"The sneaking cur!" muttered Rimrock in a fury and a passing woman drewaway and half-screamed. He ignored her, pondering darkly, and then tohis ears there came a familiar voice. He listened, intently, andraised his head; then tiptoed along the wall. That voice, and he knewit, belonged to Andrew McBain, the man that stole mines for a living.He paused at the door where Mary Fortune had her sign, then suddenlyforced his way in.

  Without thinking, impulsively, he had moved towards that voice as a manfollows some irresistible call. He opened the door and stood blinkingin the doorway, his hand on the pistol at his side. Then he blinkedagain, for in the gloom of the back office there was nothing but a deskand a girl. She wore a harness over her head, like a telephoneoperator, and rose up to meet him tremulously.

  "Is there anything you wish?" she asked him quietly and Rimrock fumbledand took off his hat.

  "Yes--I was looking for a man," he said at last. "I thought I heardhim--just now."

  He came down towards her, still looking about him, and there was a stirfrom behind the desk.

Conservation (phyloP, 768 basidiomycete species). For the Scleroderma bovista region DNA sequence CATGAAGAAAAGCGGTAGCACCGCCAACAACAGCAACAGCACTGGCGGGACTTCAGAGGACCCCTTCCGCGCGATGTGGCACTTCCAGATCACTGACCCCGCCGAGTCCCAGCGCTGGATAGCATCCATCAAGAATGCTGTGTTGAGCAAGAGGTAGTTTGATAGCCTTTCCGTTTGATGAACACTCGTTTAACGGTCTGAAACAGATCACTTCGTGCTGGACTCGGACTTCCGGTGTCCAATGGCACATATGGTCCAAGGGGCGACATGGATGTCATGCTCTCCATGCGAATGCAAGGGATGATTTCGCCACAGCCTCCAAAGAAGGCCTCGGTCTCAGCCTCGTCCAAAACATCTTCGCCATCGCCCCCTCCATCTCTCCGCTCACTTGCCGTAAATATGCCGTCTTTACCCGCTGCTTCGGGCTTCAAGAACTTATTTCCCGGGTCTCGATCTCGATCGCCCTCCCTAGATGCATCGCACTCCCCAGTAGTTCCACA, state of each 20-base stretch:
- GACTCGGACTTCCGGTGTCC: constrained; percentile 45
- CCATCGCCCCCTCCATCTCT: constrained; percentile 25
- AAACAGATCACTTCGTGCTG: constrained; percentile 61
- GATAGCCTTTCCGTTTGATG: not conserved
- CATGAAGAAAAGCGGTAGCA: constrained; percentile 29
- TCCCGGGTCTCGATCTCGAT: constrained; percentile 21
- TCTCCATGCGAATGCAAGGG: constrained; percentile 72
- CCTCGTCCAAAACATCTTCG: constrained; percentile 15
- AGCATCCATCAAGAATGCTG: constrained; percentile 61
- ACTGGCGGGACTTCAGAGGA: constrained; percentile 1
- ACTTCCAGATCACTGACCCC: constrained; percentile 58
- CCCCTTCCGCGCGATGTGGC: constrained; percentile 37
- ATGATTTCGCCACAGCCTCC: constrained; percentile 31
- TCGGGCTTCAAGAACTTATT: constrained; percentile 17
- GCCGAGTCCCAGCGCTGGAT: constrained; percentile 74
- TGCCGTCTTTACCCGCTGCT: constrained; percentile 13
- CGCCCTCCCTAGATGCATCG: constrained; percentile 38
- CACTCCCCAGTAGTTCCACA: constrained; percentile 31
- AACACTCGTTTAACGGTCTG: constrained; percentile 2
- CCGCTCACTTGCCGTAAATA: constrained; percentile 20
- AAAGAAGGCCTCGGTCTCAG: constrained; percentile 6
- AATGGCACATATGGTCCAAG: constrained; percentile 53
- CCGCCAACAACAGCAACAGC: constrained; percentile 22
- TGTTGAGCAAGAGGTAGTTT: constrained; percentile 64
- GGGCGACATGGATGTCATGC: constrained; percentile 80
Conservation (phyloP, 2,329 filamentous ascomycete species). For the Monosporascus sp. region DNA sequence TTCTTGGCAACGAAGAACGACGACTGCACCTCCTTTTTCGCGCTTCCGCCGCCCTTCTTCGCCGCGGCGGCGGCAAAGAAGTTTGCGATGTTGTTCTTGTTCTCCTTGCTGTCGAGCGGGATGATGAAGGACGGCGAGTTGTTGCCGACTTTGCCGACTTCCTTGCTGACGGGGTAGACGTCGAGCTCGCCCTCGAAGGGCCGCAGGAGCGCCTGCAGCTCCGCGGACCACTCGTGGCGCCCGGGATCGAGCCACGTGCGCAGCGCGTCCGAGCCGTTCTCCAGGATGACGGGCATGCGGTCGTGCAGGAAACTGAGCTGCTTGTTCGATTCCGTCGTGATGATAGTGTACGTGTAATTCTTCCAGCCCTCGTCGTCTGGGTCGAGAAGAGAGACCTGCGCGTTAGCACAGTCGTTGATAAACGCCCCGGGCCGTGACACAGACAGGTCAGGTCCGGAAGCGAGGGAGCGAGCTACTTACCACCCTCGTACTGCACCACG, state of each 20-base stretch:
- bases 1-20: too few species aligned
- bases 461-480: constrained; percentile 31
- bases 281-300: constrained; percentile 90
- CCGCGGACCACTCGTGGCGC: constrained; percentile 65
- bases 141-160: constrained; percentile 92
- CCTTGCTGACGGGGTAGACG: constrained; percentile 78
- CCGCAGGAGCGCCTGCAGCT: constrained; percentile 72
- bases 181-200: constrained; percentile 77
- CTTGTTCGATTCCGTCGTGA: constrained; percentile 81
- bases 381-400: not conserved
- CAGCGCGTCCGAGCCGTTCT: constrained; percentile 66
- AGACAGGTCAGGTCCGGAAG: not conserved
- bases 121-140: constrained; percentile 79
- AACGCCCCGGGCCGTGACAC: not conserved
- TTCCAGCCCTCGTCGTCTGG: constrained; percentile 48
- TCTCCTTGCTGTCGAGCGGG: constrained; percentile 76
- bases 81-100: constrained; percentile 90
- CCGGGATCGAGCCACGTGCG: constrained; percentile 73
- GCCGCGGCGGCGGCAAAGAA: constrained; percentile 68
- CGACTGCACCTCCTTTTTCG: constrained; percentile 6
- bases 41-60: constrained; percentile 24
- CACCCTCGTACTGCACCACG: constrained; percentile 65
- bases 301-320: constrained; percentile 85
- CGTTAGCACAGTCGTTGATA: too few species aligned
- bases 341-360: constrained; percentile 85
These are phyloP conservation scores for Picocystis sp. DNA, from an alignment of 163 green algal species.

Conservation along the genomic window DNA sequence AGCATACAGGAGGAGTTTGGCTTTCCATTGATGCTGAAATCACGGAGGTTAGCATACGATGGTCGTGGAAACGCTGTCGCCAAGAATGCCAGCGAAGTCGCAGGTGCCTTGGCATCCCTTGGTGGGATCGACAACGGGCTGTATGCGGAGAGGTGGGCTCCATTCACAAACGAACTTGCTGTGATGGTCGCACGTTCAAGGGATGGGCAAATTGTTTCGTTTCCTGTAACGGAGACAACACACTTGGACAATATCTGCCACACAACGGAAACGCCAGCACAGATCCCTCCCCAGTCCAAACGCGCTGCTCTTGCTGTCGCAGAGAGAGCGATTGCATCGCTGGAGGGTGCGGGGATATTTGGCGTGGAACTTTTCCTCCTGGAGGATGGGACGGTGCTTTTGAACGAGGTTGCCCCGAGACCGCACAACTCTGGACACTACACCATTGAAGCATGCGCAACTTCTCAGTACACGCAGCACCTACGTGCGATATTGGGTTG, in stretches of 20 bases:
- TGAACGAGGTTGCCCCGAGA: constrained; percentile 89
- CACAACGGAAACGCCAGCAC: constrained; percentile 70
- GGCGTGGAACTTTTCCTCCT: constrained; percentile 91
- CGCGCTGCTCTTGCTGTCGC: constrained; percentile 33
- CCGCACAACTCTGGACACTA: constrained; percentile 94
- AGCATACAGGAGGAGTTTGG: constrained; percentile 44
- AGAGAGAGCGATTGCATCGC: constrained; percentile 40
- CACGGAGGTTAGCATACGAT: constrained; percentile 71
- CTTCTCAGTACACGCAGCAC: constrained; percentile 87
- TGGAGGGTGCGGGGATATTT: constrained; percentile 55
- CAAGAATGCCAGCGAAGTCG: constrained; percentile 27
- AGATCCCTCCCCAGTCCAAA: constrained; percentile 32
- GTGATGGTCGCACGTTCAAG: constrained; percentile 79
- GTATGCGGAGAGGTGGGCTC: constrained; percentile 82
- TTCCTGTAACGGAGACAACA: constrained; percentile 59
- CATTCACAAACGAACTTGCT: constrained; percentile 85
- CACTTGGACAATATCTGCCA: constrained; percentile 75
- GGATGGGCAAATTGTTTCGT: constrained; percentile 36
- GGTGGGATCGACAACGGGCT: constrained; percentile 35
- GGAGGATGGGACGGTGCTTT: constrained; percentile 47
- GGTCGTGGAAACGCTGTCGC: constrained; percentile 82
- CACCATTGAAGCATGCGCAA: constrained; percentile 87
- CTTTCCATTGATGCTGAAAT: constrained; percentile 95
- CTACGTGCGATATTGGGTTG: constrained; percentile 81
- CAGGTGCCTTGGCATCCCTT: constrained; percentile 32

"No, I think you're mistaken," she answered bravely, but he could seethe telltale fear in her eyes.

  "You know who I mean!" he broke out roughly, "and I guess you know whyI've come!"

  "No, I don't," she answered, "but--but this is my office and I hope youwon't make any trouble."

  The words came with a rush, once she found her courage, but the appealwas lost upon Rimrock.

  "He's here, then!" he said. "Well, you tell him to come out. I'd liketo talk with him on business--alone!"

  He took a step forward and then suddenly from behind the desk a shadowrose up and fled. It was Andrew McBain, and as he dashed for the reardoor the girl valiantly covered his retreat. There was a quick slap ofthe latch, a scuffle behind her, and the door came shut with a bang.

  "Oho!" said Rimrock as she faced him panting, "he must be a friend ofyourn."

  "No, he isn't," she answered instantly, and then a smile crept into hereyes. "But he's--wel
l, he's my principal customer."

  "Oh," said Rimrock grimly, "well, I'll let him live then. Good-bye."

  He turned away, still intent on his purpose, but at the door she calledhim back.

  "What's that?" he asked as if awakened from a dream. "Why, yes, if youdon't mind, I will."